I’ve had parents complain that Skulduggery Pleasant really isn’t suitable for primary school age children (It’s about a dead detective, by the way. A skeleton, since you ask). I’ve also had teachers politely turn down Mr Men anthologies (the entire Roger Hargreaves canon makes the cut), on the grounds that they are stereotypical and reductive. Now all these decisions are to some extent controversial. Nevertheless, the fact that the list bristles with books that could be deemed offensive for all kinds of reasons, by different people, illustrates the difficulty of ever producing a definitive list of this kind.

Does it really matter? After all, everyone is entitled to their opinion. And that’s all this list is – the opinion of the unspecified teachers consulted. We aren’t told anything about the way that the question was phrased – were exhausted teachers at the end of another long day put on the spot and asked to remember a book they adored as children? Were they working in the independent or the state sector, were they retired, were they gay, straight, Muslim, evangelical Christian, etc? Before we take pronouncements like this seriously, we should bear that in mind.

So I repeat, does it matter? Yes, I would argue. It matters because anxious parents and educational professionals will take it seriously. Some will use it as yet another stick to beat teachers over the head with, demanding to know why children haven’t yet encountered the complete range of unmissable classics (or protesting strongly about the casual racism and cultural appropriation of some of its most cherished inclusions). There are a lot of worried parents out there, and they share their worries very readily with teachers, a profession where morale is already pretty much at rock bottom.

And meanwhile, the kids most in need of a varied, accessible range of books, and quality reading time with carers, will muddle through as best they can, increasingly under-resourced because the public libraries and Sure Start centres that provided such a valuable starting point for a love of learning are closing left, right and centre.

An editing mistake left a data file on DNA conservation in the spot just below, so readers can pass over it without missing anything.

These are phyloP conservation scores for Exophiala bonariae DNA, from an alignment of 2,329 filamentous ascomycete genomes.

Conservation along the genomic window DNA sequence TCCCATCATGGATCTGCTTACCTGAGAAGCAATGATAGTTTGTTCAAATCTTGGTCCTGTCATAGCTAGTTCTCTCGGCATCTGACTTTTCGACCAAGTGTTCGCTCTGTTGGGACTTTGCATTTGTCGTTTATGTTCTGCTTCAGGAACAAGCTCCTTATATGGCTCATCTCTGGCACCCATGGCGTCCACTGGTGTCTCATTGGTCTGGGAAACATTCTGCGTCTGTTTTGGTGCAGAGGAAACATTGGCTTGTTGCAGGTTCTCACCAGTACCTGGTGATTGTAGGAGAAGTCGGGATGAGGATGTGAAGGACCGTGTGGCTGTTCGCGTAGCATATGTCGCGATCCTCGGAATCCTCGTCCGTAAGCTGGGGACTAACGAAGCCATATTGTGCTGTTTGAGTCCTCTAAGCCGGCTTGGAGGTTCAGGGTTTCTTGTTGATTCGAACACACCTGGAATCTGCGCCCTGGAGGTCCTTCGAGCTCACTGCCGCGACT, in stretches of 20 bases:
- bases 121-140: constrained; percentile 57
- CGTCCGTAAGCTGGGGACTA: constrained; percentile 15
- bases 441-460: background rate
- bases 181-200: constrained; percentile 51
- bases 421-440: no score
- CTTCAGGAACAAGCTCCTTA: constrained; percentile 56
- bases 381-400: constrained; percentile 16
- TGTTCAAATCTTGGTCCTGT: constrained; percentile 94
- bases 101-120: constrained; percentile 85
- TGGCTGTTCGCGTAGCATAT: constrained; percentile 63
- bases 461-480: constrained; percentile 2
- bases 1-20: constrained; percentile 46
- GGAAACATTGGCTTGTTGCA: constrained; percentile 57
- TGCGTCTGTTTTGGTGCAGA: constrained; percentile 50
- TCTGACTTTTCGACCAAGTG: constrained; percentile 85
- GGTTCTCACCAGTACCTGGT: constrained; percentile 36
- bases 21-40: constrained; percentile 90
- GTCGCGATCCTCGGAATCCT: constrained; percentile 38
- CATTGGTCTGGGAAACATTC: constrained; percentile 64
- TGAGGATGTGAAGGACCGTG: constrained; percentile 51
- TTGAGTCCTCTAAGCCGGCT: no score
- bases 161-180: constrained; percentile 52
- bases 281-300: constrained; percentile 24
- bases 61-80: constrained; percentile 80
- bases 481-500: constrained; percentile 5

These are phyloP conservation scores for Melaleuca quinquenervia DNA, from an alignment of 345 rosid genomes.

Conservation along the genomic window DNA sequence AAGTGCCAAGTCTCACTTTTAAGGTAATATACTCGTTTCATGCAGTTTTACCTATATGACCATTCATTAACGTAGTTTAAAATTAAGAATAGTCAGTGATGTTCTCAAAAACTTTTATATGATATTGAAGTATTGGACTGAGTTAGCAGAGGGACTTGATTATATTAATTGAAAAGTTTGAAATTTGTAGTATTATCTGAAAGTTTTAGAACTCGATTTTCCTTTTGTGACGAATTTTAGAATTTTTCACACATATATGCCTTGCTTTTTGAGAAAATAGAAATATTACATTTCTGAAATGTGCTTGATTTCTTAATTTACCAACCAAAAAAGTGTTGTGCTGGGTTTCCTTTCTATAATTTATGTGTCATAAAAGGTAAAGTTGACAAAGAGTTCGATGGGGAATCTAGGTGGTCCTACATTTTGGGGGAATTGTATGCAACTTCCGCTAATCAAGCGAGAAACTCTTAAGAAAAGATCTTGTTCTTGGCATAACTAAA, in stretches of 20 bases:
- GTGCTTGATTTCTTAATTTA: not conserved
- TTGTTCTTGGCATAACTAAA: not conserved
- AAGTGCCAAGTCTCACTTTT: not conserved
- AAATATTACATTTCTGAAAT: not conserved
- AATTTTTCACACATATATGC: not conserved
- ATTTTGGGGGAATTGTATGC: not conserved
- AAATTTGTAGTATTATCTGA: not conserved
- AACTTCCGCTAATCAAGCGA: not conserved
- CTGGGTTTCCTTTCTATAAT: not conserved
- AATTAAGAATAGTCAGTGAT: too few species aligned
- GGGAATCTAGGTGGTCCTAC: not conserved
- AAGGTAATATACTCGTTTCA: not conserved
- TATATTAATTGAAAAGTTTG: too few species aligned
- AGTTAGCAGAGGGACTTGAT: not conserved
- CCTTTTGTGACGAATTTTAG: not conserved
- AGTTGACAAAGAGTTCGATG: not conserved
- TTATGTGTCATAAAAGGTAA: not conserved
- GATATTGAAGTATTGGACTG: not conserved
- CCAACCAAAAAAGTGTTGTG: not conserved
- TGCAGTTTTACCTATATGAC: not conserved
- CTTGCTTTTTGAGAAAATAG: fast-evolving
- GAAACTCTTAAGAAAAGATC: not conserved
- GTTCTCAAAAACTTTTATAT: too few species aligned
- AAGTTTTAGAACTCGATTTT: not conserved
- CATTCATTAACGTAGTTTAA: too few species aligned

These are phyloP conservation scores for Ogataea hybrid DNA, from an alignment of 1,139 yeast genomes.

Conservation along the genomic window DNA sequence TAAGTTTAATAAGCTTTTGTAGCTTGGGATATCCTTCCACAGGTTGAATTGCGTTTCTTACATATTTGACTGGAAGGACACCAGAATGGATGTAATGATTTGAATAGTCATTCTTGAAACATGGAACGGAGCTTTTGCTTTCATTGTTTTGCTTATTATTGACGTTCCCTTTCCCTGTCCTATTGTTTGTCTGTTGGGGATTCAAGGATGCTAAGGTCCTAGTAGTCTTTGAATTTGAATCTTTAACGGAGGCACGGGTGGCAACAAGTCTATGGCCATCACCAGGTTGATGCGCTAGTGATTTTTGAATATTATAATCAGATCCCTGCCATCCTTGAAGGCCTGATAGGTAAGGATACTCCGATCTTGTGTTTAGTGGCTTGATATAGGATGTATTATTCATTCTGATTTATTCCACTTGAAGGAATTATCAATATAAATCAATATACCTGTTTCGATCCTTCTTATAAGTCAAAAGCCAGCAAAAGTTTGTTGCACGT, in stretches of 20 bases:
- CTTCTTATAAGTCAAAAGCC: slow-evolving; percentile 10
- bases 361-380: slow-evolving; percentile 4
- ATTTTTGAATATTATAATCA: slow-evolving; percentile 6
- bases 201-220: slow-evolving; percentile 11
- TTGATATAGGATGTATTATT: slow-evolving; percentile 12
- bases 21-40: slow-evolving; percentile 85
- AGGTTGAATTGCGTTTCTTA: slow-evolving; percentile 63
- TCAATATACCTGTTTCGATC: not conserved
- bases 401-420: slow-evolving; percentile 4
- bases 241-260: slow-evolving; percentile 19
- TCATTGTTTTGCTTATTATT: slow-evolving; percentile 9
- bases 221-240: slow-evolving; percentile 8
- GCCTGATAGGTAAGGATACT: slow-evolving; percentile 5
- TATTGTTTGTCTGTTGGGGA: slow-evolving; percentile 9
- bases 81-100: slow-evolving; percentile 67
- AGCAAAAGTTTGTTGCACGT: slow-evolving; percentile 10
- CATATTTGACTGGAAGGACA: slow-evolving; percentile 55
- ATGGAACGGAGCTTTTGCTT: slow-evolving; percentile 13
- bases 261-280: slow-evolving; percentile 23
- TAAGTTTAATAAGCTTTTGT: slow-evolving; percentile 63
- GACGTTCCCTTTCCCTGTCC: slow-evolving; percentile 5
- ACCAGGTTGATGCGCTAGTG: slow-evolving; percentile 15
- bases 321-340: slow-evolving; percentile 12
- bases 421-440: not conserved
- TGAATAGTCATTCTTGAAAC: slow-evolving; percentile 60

I’m not even sure that teachers are the best people to ask about the books children ought to be reading. Shouldn’t that be librarians? I know some brilliant teachers but they value my role because they freely admit that they haven’t time to keep up with children’s literature. They’re too busy ticking boxes.

And if there’s one thing I’ve learned in my 15-plus years as a librarian, it’s that there is no point whatsoever in trying to force Kidnapped down the neck of a kid who’d rather be reading Beast Quest, or The Railway Children on a seven-year-old devoted to Tom Gates. How many adults would read widely and happily if they were continually being berated for not tackling War and Peace?

 

 

 

The Doctor’s Precious Creature – “Hell Bent” reviewed

capaldiOne of the pleasures of fan fiction is the opportunity to rework the conclusions of story arcs that we find deeply unsatisfactory. Stephen Moffat gets to do this in canon, and very publicly. He’s particularly fond of re-imagining some of Russell T Davies’s most enraging storylines, and does so with audacity and style. The most memorable example of this was retconning the destruction of Gallifrey two years ago in The Day of the Doctor. And in last night’s finale he turned his hand to the other great tragic narrative of the RTD years – what happens when the Doctor loves one of his companions too much to let them go without a fight.

In The Winter’s Tale, faced with a dangerously paranoid king convinced that he’s being cuckolded, Polixenes remarks,

This jealousy
Is for a precious creature: as she’s rare,
Must it be great, and as his person’s mighty,
Must it be violent

So ’tis with the Doctor, but for jealously read grief. This spectre always hung over the love story of the Doctor and Rose – what on earth would he do when he lost her? In Hell Bent, Moffatt follows that line of reasoning to its logical conclusion; we see a vengeful Doctor teeter on the abyss of madness, shoot one of his own people in cold blood and effectively stage a coup on Gallifrey. Those expecting Star Wars space opera were to be disappointed, however. In the second act, with the reappearance of Clara, the epic became a chamber piece. To the Doctor, the destruction of the universe was merely the means to an end; he wanted Clara back from the dead.